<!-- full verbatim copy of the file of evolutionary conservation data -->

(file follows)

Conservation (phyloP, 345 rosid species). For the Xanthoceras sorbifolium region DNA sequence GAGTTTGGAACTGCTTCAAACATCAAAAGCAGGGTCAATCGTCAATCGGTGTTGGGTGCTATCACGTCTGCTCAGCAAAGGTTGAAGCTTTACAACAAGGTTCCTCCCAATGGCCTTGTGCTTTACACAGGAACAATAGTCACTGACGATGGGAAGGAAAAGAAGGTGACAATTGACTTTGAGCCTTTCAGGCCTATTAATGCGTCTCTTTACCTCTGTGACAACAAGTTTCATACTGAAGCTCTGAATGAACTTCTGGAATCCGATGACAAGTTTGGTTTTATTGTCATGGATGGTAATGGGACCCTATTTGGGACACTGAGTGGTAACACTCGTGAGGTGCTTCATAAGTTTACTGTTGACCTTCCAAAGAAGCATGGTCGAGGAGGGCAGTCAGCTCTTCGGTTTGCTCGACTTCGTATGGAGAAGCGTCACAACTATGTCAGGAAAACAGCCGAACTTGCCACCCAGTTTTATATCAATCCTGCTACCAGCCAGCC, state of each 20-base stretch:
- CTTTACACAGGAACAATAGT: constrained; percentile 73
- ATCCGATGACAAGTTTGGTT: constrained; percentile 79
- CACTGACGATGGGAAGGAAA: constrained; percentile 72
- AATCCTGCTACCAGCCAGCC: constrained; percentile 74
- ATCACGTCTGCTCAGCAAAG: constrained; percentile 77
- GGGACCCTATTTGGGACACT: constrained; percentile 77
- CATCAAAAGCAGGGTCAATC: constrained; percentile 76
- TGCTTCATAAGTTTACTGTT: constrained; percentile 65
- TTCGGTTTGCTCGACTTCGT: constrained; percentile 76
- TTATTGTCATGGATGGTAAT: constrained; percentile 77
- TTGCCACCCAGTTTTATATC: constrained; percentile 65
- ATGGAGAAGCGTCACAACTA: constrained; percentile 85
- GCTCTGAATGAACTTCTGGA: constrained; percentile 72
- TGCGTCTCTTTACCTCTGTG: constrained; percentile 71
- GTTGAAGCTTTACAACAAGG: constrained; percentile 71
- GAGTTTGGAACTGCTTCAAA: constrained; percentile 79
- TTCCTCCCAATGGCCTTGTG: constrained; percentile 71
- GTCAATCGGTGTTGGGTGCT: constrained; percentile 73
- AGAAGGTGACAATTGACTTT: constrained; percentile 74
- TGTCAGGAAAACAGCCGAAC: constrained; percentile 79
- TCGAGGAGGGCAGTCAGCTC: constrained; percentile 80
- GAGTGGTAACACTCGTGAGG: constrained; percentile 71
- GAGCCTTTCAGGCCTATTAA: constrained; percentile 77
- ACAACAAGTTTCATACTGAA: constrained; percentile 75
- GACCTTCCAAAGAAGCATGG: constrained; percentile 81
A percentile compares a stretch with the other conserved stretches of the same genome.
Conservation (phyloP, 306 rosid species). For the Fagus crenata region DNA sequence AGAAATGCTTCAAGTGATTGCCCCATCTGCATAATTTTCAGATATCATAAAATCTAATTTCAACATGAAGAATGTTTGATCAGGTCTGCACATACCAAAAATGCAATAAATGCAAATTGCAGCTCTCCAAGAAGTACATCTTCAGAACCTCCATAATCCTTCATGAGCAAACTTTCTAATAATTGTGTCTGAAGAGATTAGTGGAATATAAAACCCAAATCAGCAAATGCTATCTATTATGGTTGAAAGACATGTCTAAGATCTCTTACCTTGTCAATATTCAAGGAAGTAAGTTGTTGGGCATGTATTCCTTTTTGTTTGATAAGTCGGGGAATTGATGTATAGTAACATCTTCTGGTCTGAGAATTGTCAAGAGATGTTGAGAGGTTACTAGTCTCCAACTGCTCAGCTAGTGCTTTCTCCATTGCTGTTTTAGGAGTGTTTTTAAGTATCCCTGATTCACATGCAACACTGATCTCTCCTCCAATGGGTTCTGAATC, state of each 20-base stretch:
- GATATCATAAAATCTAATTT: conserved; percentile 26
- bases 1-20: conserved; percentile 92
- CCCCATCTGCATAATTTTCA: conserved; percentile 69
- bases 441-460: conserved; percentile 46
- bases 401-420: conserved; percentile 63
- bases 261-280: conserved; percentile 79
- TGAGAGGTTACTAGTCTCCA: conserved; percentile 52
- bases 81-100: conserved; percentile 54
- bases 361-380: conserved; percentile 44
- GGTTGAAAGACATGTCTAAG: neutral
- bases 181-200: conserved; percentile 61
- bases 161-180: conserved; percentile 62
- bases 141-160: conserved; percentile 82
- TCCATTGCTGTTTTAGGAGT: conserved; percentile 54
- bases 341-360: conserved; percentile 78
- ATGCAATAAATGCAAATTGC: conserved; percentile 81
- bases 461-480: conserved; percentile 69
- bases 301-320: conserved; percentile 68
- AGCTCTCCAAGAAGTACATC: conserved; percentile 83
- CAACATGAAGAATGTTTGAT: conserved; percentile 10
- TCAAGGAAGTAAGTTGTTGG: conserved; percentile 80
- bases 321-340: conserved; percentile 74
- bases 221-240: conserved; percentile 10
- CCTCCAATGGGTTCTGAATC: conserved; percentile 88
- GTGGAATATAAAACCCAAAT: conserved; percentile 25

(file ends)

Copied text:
Conservation (phyloP, 345 rosid species). For the Xanthoceras sorbifolium region DNA sequence GAGTTTGGAACTGCTTCAAACATCAAAAGCAGGGTCAATCGTCAATCGGTGTTGGGTGCTATCACGTCTGCTCAGCAAAGGTTGAAGCTTTACAACAAGGTTCCTCCCAATGGCCTTGTGCTTTACACAGGAACAATAGTCACTGACGATGGGAAGGAAAAGAAGGTGACAATTGACTTTGAGCCTTTCAGGCCTATTAATGCGTCTCTTTACCTCTGTGACAACAAGTTTCATACTGAAGCTCTGAATGAACTTCTGGAATCCGATGACAAGTTTGGTTTTATTGTCATGGATGGTAATGGGACCCTATTTGGGACACTGAGTGGTAACACTCGTGAGGTGCTTCATAAGTTTACTGTTGACCTTCCAAAGAAGCATGGTCGAGGAGGGCAGTCAGCTCTTCGGTTTGCTCGACTTCGTATGGAGAAGCGTCACAACTATGTCAGGAAAACAGCCGAACTTGCCACCCAGTTTTATATCAATCCTGCTACCAGCCAGCC, state of each 20-base stretch:
- CTTTACACAGGAACAATAGT: constrained; percentile 73
- ATCCGATGACAAGTTTGGTT: constrained; percentile 79
- CACTGACGATGGGAAGGAAA: constrained; percentile 72
- AATCCTGCTACCAGCCAGCC: constrained; percentile 74
- ATCACGTCTGCTCAGCAAAG: constrained; percentile 77
- GGGACCCTATTTGGGACACT: constrained; percentile 77
- CATCAAAAGCAGGGTCAATC: constrained; percentile 76
- TGCTTCATAAGTTTACTGTT: constrained; percentile 65
- TTCGGTTTGCTCGACTTCGT: constrained; percentile 76
- TTATTGTCATGGATGGTAAT: constrained; percentile 77
- TTGCCACCCAGTTTTATATC: constrained; percentile 65
- ATGGAGAAGCGTCACAACTA: constrained; percentile 85
- GCTCTGAATGAACTTCTGGA: constrained; percentile 72
- TGCGTCTCTTTACCTCTGTG: constrained; percentile 71
- GTTGAAGCTTTACAACAAGG: constrained; percentile 71
- GAGTTTGGAACTGCTTCAAA: constrained; percentile 79
- TTCCTCCCAATGGCCTTGTG: constrained; percentile 71
- GTCAATCGGTGTTGGGTGCT: constrained; percentile 73
- AGAAGGTGACAATTGACTTT: constrained; percentile 74
- TGTCAGGAAAACAGCCGAAC: constrained; percentile 79
- TCGAGGAGGGCAGTCAGCTC: constrained; percentile 80
- GAGTGGTAACACTCGTGAGG: constrained; percentile 71
- GAGCCTTTCAGGCCTATTAA: constrained; percentile 77
- ACAACAAGTTTCATACTGAA: constrained; percentile 75
- GACCTTCCAAAGAAGCATGG: constrained; percentile 81
A percentile compares a stretch with the other conserved stretches of the same genome.
Conservation (phyloP, 306 rosid species). For the Fagus crenata region DNA sequence AGAAATGCTTCAAGTGATTGCCCCATCTGCATAATTTTCAGATATCATAAAATCTAATTTCAACATGAAGAATGTTTGATCAGGTCTGCACATACCAAAAATGCAATAAATGCAAATTGCAGCTCTCCAAGAAGTACATCTTCAGAACCTCCATAATCCTTCATGAGCAAACTTTCTAATAATTGTGTCTGAAGAGATTAGTGGAATATAAAACCCAAATCAGCAAATGCTATCTATTATGGTTGAAAGACATGTCTAAGATCTCTTACCTTGTCAATATTCAAGGAAGTAAGTTGTTGGGCATGTATTCCTTTTTGTTTGATAAGTCGGGGAATTGATGTATAGTAACATCTTCTGGTCTGAGAATTGTCAAGAGATGTTGAGAGGTTACTAGTCTCCAACTGCTCAGCTAGTGCTTTCTCCATTGCTGTTTTAGGAGTGTTTTTAAGTATCCCTGATTCACATGCAACACTGATCTCTCCTCCAATGGGTTCTGAATC, state of each 20-base stretch:
- GATATCATAAAATCTAATTT: conserved; percentile 26
- bases 1-20: conserved; percentile 92
- CCCCATCTGCATAATTTTCA: conserved; percentile 69
- bases 441-460: conserved; percentile 46
- bases 401-420: conserved; percentile 63
- bases 261-280: conserved; percentile 79
- TGAGAGGTTACTAGTCTCCA: conserved; percentile 52
- bases 81-100: conserved; percentile 54
- bases 361-380: conserved; percentile 44
- GGTTGAAAGACATGTCTAAG: neutral
- bases 181-200: conserved; percentile 61
- bases 161-180: conserved; percentile 62
- bases 141-160: conserved; percentile 82
- TCCATTGCTGTTTTAGGAGT: conserved; percentile 54
- bases 341-360: conserved; percentile 78
- ATGCAATAAATGCAAATTGC: conserved; percentile 81
- bases 461-480: conserved; percentile 69
- bases 301-320: conserved; percentile 68
- AGCTCTCCAAGAAGTACATC: conserved; percentile 83
- CAACATGAAGAATGTTTGAT: conserved; percentile 10
- TCAAGGAAGTAAGTTGTTGG: conserved; percentile 80
- bases 321-340: conserved; percentile 74
- bases 221-240: conserved; percentile 10
- CCTCCAATGGGTTCTGAATC: conserved; percentile 88
- GTGGAATATAAAACCCAAAT: conserved; percentile 25